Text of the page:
I just left the Office Developer Conference 2006 keynote where Chairman and Chief Software Architect, Bill Gates spoke about Office 2007. As I watched him, I realized how he is aging. He seemed so timeless to me for a long time. Now, I see greater wisdom and compassion although I think he is actually more intensely passionate than ever. It's just different, I think. Bill Gates is an anomaly. There are brilliant people; there are geniuses, people with amazing, revolutionary ideas. But, very few of them have the same genius and, if need be, shrewdness, to win in the marketplace. Critics level their claims, but one thing all are compelled to acknowledge: he's got an otherworldly sense of the economy of the human experience and the power of the moment.

Anyway, his keynote was engaging. Jay Paulus, Office Marketing manager, was sensational with his demo of what Office 2007 can do. It all worked (whew), and it was impressive. Spontaneous applause occurred twice during his short demo, and that's good.

There's a lot of good stuff in this release, although I concur with my friend, Brett J, that the name for Office is not so great. Why just go with 2007? My friend, Elliot Gerard, reminded me, though, that one benefit is that it helps convey how outdated the old version looks when the "2003" pops up on startup.

Good point, but I would love to see something out of the ordinary like, "Microsoft Office Previous Version Killer- PVK". Now, you can see why I am not the brand manager here :). In all seriousness, I am not opposed to the "2007" concept, but I just figure we have enough great minds here to come up with something even better. Whatever.

One of the big announcements is:

http://openxmldeveloper.org/default.aspx

From Brian Jones, the Office XML hero:

"The goal of this community is to provide a place where developers can freely exchange, in an open way, technical information about how to use the Office Open XML Formats that we are standardizing in Ecma TC 45. Membership in the community is open to anyone free of charge to enable broad development with the format, regardless of platform.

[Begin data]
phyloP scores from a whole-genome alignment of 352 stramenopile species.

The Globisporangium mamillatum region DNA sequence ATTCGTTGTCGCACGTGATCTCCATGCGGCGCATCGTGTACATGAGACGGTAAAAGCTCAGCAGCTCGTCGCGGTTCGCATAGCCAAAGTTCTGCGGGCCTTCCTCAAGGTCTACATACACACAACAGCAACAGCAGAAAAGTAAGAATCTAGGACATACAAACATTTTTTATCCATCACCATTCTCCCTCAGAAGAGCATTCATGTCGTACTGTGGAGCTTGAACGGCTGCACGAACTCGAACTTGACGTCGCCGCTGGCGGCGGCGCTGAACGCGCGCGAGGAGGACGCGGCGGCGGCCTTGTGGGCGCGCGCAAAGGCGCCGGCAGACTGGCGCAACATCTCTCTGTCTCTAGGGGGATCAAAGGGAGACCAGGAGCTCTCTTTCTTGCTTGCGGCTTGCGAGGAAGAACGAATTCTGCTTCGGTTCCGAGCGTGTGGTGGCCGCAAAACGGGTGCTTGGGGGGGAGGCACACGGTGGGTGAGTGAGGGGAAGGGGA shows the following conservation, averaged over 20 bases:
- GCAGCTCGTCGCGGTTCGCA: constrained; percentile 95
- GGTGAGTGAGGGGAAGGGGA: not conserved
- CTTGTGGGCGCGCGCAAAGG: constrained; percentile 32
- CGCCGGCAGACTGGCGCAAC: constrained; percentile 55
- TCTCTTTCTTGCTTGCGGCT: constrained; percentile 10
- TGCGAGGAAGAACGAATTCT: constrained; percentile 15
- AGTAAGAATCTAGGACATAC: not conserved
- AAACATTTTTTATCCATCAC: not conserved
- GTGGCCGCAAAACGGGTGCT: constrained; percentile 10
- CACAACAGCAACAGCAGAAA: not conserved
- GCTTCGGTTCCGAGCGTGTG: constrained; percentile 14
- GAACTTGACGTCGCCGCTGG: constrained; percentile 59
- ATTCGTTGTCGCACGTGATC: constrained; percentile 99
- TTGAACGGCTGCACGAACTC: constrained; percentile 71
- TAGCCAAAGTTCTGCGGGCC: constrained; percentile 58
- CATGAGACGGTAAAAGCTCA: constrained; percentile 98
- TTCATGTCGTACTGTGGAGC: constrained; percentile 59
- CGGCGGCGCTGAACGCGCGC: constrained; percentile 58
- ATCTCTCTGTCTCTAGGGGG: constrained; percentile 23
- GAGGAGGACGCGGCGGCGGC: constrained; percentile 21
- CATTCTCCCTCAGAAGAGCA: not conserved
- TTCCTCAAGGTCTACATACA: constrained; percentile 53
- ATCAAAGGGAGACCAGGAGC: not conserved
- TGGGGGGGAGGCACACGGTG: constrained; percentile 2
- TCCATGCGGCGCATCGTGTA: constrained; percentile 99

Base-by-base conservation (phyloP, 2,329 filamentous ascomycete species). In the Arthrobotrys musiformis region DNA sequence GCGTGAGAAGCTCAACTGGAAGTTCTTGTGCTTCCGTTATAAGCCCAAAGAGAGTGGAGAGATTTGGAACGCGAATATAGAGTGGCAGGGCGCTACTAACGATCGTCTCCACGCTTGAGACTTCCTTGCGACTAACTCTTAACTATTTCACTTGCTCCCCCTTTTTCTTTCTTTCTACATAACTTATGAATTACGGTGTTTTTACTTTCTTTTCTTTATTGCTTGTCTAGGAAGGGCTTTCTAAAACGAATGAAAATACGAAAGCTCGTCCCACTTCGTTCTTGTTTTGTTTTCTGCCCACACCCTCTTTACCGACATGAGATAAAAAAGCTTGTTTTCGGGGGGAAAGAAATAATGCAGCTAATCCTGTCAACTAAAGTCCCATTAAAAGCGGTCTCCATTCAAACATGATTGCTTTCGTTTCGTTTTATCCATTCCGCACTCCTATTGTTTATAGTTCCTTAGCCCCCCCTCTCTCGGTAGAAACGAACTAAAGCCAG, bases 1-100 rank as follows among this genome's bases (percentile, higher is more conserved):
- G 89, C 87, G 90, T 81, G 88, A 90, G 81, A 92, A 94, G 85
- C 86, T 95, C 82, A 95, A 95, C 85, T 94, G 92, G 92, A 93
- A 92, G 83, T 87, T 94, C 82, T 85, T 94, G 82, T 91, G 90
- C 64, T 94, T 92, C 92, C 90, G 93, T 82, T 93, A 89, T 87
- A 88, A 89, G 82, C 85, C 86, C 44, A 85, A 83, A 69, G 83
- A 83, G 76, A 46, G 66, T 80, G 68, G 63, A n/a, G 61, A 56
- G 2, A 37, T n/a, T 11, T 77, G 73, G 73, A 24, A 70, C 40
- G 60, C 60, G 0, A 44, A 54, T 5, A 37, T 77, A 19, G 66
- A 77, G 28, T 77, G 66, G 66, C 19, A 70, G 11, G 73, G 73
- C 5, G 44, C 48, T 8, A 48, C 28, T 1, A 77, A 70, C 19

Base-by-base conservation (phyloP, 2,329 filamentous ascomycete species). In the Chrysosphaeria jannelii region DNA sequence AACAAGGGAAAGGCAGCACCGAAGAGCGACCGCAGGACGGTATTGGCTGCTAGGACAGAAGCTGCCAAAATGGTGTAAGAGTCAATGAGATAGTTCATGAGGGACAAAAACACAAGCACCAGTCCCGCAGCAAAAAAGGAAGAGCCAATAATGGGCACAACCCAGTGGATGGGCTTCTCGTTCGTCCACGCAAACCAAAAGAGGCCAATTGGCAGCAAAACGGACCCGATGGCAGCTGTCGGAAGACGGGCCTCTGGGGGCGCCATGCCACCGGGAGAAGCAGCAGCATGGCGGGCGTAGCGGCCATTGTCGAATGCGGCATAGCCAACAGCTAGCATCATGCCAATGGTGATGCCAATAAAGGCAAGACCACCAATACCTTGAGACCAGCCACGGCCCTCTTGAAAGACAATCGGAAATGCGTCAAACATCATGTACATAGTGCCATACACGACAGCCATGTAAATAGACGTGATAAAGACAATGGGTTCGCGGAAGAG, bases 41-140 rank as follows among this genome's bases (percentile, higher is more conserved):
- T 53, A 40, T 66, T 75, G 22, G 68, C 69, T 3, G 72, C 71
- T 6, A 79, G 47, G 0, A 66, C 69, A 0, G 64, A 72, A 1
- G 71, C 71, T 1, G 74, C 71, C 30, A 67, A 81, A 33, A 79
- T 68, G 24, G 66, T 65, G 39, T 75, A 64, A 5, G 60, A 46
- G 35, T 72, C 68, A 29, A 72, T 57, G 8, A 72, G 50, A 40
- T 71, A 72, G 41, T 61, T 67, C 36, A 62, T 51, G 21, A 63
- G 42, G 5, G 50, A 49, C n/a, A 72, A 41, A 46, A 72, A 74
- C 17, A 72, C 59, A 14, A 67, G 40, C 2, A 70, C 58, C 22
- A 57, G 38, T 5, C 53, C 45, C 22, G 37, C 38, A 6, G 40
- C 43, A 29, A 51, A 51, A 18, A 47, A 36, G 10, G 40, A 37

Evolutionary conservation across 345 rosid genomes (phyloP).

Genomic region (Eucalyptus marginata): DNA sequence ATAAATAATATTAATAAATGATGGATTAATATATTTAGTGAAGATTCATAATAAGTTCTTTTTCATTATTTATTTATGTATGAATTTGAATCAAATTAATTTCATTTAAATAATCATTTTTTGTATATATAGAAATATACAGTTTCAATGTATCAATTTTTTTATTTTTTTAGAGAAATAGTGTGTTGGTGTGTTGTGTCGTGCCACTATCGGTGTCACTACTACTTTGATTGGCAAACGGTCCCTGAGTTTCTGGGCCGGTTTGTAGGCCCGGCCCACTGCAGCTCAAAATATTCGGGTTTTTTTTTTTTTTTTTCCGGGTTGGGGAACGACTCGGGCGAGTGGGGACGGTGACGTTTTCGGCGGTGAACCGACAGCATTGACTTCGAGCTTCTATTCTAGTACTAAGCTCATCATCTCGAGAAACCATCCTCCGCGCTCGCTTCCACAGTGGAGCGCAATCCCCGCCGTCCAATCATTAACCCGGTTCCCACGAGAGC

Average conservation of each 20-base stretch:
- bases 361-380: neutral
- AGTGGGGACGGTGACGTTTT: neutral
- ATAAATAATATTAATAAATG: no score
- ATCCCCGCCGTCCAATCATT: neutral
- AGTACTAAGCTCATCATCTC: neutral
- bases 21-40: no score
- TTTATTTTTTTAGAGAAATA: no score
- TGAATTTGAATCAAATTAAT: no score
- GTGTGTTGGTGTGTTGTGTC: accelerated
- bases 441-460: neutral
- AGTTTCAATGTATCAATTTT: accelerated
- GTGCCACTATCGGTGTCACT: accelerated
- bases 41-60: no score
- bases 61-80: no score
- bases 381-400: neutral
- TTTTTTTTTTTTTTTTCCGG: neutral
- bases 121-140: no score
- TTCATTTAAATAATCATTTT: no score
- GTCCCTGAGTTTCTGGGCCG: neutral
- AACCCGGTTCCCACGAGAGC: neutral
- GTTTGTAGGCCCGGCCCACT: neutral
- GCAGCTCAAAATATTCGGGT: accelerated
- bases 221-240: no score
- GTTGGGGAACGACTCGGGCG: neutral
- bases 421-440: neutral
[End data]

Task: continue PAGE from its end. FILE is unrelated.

This community is already comprised of 39 organizations, and includes partners from the Office 2007 Rhythms and Enterprise GO programs, as well as organizations from around the world including major tech firms (Apple, Intel, Microsoft, Toshiba)."

This is a big deal. We've learned. At every level in this company we are reaching out more and with greater zeal. Actually, working with other organizations to develop standards is not new to the company, and we have always done so. But, the Open XML Developer community broadens the net and allows Microsoft to be more transparent and be more informed. We call it: goodness.

 Rock Thought for the Day: As I mentioned in my last entry (been too busy to blog- that's not good), I have purchased the Dark Light CD from euro-goth band, H.I.M. It's a very likeable CD. The lead singer, Ville, is quite good, and I think with a more risk-prone producer, he could do something bolder, more innovative. I am pleased the band abandoned the original production-thrust for the album which had a more American feel. Now, I am true red, white, and blue, but I have travelled broadly and love music from all around. This final production of the album retains its European roots, and it is unmistakably familiar. Thematically, their future albums need to reach farther. The metaphors are sometimes (only sometimes) too obvious, too simple, too common. It starts with the album title, "Dark Light". Not terribly profound, but it helps fuel the pseudo mystique of the occult that gave the band its initial momentum. It's a forgiveable offense, thank heavens, so no big worries.

OK- I need to run.

Rock On